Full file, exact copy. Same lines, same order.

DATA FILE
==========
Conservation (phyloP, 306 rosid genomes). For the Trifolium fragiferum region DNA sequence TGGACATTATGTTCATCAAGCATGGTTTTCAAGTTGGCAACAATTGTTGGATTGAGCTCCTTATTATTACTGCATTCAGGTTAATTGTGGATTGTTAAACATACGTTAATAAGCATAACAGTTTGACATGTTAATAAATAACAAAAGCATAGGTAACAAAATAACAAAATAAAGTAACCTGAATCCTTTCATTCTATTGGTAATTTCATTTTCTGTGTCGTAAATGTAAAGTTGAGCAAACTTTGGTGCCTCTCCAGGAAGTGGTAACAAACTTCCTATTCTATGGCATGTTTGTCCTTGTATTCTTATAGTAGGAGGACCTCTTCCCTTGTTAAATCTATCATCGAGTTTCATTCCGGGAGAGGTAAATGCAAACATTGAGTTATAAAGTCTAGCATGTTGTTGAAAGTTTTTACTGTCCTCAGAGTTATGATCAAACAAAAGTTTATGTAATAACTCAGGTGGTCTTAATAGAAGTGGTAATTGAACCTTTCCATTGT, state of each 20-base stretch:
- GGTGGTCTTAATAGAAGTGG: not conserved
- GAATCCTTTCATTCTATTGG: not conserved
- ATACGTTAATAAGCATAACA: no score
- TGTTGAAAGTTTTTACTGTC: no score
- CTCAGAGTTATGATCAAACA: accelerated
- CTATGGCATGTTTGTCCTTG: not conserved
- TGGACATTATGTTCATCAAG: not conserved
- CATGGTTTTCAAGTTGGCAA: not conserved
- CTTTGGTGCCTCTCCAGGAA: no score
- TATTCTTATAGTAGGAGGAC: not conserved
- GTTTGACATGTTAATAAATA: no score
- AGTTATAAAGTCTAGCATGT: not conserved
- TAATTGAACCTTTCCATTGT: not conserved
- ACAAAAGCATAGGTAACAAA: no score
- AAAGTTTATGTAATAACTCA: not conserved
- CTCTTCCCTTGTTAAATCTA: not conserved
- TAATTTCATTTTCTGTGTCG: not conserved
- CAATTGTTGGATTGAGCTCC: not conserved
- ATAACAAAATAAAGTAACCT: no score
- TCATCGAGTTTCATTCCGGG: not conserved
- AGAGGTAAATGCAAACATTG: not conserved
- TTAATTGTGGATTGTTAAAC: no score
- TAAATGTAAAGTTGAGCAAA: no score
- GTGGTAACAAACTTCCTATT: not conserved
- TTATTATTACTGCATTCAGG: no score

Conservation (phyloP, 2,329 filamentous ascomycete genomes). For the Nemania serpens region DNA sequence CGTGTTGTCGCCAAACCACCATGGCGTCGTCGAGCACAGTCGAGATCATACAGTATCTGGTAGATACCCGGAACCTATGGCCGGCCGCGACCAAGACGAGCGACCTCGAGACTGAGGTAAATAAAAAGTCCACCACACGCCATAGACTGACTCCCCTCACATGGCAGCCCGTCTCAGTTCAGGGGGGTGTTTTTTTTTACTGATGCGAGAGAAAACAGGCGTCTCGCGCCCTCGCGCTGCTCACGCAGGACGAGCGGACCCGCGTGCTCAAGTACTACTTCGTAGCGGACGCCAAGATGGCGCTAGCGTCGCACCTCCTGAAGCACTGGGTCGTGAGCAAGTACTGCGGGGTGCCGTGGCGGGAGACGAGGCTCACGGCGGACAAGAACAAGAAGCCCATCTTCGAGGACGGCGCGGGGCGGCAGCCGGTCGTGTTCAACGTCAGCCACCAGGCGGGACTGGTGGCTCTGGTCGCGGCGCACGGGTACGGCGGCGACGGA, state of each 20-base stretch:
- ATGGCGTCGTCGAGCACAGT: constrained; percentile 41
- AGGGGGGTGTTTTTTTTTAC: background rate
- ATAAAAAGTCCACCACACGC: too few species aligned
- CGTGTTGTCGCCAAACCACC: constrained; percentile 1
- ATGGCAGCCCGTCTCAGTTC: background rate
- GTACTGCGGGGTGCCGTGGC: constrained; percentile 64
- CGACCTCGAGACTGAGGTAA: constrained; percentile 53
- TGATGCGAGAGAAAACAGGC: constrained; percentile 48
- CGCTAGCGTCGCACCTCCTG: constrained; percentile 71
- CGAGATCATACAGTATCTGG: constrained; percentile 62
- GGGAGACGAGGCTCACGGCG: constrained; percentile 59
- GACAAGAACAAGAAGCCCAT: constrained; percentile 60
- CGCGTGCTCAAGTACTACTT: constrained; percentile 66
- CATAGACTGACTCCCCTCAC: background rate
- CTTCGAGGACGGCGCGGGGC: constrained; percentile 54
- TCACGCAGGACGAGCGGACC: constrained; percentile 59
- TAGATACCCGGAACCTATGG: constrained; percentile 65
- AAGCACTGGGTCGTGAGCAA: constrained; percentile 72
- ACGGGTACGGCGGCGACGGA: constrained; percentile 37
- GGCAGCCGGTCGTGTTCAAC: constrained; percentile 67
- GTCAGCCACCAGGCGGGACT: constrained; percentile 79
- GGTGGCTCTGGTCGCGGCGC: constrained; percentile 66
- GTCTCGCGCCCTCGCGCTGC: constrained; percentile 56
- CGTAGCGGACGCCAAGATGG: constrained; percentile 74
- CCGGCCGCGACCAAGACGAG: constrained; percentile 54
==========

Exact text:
Conservation (phyloP, 306 rosid genomes). For the Trifolium fragiferum region DNA sequence TGGACATTATGTTCATCAAGCATGGTTTTCAAGTTGGCAACAATTGTTGGATTGAGCTCCTTATTATTACTGCATTCAGGTTAATTGTGGATTGTTAAACATACGTTAATAAGCATAACAGTTTGACATGTTAATAAATAACAAAAGCATAGGTAACAAAATAACAAAATAAAGTAACCTGAATCCTTTCATTCTATTGGTAATTTCATTTTCTGTGTCGTAAATGTAAAGTTGAGCAAACTTTGGTGCCTCTCCAGGAAGTGGTAACAAACTTCCTATTCTATGGCATGTTTGTCCTTGTATTCTTATAGTAGGAGGACCTCTTCCCTTGTTAAATCTATCATCGAGTTTCATTCCGGGAGAGGTAAATGCAAACATTGAGTTATAAAGTCTAGCATGTTGTTGAAAGTTTTTACTGTCCTCAGAGTTATGATCAAACAAAAGTTTATGTAATAACTCAGGTGGTCTTAATAGAAGTGGTAATTGAACCTTTCCATTGT, state of each 20-base stretch:
- GGTGGTCTTAATAGAAGTGG: not conserved
- GAATCCTTTCATTCTATTGG: not conserved
- ATACGTTAATAAGCATAACA: no score
- TGTTGAAAGTTTTTACTGTC: no score
- CTCAGAGTTATGATCAAACA: accelerated
- CTATGGCATGTTTGTCCTTG: not conserved
- TGGACATTATGTTCATCAAG: not conserved
- CATGGTTTTCAAGTTGGCAA: not conserved
- CTTTGGTGCCTCTCCAGGAA: no score
- TATTCTTATAGTAGGAGGAC: not conserved
- GTTTGACATGTTAATAAATA: no score
- AGTTATAAAGTCTAGCATGT: not conserved
- TAATTGAACCTTTCCATTGT: not conserved
- ACAAAAGCATAGGTAACAAA: no score
- AAAGTTTATGTAATAACTCA: not conserved
- CTCTTCCCTTGTTAAATCTA: not conserved
- TAATTTCATTTTCTGTGTCG: not conserved
- CAATTGTTGGATTGAGCTCC: not conserved
- ATAACAAAATAAAGTAACCT: no score
- TCATCGAGTTTCATTCCGGG: not conserved
- AGAGGTAAATGCAAACATTG: not conserved
- TTAATTGTGGATTGTTAAAC: no score
- TAAATGTAAAGTTGAGCAAA: no score
- GTGGTAACAAACTTCCTATT: not conserved
- TTATTATTACTGCATTCAGG: no score

Conservation (phyloP, 2,329 filamentous ascomycete genomes). For the Nemania serpens region DNA sequence CGTGTTGTCGCCAAACCACCATGGCGTCGTCGAGCACAGTCGAGATCATACAGTATCTGGTAGATACCCGGAACCTATGGCCGGCCGCGACCAAGACGAGCGACCTCGAGACTGAGGTAAATAAAAAGTCCACCACACGCCATAGACTGACTCCCCTCACATGGCAGCCCGTCTCAGTTCAGGGGGGTGTTTTTTTTTACTGATGCGAGAGAAAACAGGCGTCTCGCGCCCTCGCGCTGCTCACGCAGGACGAGCGGACCCGCGTGCTCAAGTACTACTTCGTAGCGGACGCCAAGATGGCGCTAGCGTCGCACCTCCTGAAGCACTGGGTCGTGAGCAAGTACTGCGGGGTGCCGTGGCGGGAGACGAGGCTCACGGCGGACAAGAACAAGAAGCCCATCTTCGAGGACGGCGCGGGGCGGCAGCCGGTCGTGTTCAACGTCAGCCACCAGGCGGGACTGGTGGCTCTGGTCGCGGCGCACGGGTACGGCGGCGACGGA, state of each 20-base stretch:
- ATGGCGTCGTCGAGCACAGT: constrained; percentile 41
- AGGGGGGTGTTTTTTTTTAC: background rate
- ATAAAAAGTCCACCACACGC: too few species aligned
- CGTGTTGTCGCCAAACCACC: constrained; percentile 1
- ATGGCAGCCCGTCTCAGTTC: background rate
- GTACTGCGGGGTGCCGTGGC: constrained; percentile 64
- CGACCTCGAGACTGAGGTAA: constrained; percentile 53
- TGATGCGAGAGAAAACAGGC: constrained; percentile 48
- CGCTAGCGTCGCACCTCCTG: constrained; percentile 71
- CGAGATCATACAGTATCTGG: constrained; percentile 62
- GGGAGACGAGGCTCACGGCG: constrained; percentile 59
- GACAAGAACAAGAAGCCCAT: constrained; percentile 60
- CGCGTGCTCAAGTACTACTT: constrained; percentile 66
- CATAGACTGACTCCCCTCAC: background rate
- CTTCGAGGACGGCGCGGGGC: constrained; percentile 54
- TCACGCAGGACGAGCGGACC: constrained; percentile 59
- TAGATACCCGGAACCTATGG: constrained; percentile 65
- AAGCACTGGGTCGTGAGCAA: constrained; percentile 72
- ACGGGTACGGCGGCGACGGA: constrained; percentile 37
- GGCAGCCGGTCGTGTTCAAC: constrained; percentile 67
- GTCAGCCACCAGGCGGGACT: constrained; percentile 79
- GGTGGCTCTGGTCGCGGCGC: constrained; percentile 66
- GTCTCGCGCCCTCGCGCTGC: constrained; percentile 56
- CGTAGCGGACGCCAAGATGG: constrained; percentile 74
- CCGGCCGCGACCAAGACGAG: constrained; percentile 54